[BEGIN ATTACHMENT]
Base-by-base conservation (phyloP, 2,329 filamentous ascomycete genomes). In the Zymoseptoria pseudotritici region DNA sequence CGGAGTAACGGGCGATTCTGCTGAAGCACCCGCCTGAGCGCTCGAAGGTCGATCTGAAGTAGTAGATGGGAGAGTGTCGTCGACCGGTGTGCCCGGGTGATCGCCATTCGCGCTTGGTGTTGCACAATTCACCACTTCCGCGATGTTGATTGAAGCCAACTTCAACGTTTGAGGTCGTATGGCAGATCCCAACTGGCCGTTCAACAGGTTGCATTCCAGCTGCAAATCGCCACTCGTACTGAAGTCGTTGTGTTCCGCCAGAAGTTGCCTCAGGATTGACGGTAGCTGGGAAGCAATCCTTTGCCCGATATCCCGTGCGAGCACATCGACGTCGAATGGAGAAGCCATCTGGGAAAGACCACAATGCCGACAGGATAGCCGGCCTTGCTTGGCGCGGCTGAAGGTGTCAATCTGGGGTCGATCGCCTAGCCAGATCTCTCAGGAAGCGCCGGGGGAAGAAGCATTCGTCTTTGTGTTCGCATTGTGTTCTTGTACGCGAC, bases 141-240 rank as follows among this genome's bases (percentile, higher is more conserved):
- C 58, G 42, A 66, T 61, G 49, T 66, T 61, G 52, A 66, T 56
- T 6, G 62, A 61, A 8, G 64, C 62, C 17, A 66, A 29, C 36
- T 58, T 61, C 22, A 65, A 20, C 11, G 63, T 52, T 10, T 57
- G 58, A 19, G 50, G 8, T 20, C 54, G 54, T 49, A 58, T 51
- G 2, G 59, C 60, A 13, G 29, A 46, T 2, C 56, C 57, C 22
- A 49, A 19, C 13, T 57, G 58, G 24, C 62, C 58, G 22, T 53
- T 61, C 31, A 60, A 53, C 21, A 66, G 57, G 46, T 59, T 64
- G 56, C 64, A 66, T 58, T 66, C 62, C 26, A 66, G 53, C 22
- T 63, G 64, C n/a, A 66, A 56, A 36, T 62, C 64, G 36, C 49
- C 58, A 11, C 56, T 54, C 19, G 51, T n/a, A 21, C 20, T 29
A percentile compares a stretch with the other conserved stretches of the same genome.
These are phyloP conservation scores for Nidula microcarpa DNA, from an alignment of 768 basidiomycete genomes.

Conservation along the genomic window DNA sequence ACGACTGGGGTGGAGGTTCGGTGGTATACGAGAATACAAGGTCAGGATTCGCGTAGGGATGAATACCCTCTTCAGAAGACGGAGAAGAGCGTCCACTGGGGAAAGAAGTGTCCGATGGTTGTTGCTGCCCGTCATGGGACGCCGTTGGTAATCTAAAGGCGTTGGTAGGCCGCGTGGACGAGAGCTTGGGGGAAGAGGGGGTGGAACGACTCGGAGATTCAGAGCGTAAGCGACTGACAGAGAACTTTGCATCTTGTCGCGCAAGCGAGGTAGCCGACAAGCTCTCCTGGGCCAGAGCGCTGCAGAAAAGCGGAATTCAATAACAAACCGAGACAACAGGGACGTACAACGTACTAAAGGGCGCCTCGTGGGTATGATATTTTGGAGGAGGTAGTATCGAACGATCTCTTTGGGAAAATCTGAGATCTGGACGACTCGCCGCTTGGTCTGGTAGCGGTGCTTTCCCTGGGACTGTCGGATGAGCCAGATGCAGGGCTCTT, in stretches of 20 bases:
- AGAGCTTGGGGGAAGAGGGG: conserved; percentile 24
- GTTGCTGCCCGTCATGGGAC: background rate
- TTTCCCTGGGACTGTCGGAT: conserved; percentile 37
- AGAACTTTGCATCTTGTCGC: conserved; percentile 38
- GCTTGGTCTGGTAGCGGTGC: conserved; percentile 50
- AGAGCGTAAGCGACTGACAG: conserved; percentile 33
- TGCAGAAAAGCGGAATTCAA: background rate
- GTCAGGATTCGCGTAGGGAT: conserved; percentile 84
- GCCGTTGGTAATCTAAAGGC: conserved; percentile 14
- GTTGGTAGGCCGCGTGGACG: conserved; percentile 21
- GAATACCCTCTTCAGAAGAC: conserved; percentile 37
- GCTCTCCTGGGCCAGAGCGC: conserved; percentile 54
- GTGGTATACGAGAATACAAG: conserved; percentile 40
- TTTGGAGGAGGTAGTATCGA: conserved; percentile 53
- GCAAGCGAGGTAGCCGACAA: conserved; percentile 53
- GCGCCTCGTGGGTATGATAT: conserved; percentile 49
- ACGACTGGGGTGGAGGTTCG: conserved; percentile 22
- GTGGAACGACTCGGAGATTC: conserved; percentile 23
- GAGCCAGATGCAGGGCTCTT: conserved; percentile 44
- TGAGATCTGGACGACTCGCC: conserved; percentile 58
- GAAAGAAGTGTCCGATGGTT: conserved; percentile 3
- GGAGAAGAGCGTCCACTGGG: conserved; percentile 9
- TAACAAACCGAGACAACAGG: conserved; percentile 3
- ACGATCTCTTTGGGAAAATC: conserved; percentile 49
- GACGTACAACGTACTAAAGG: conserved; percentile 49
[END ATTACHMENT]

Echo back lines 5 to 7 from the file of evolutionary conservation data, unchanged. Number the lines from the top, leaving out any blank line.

- G 58, A 19, G 50, G 8, T 20, C 54, G 54, T 49, A 58, T 51
- G 2, G 59, C 60, A 13, G 29, A 46, T 2, C 56, C 57, C 22
- A 49, A 19, C 13, T 57, G 58, G 24, C 62, C 58, G 22, T 53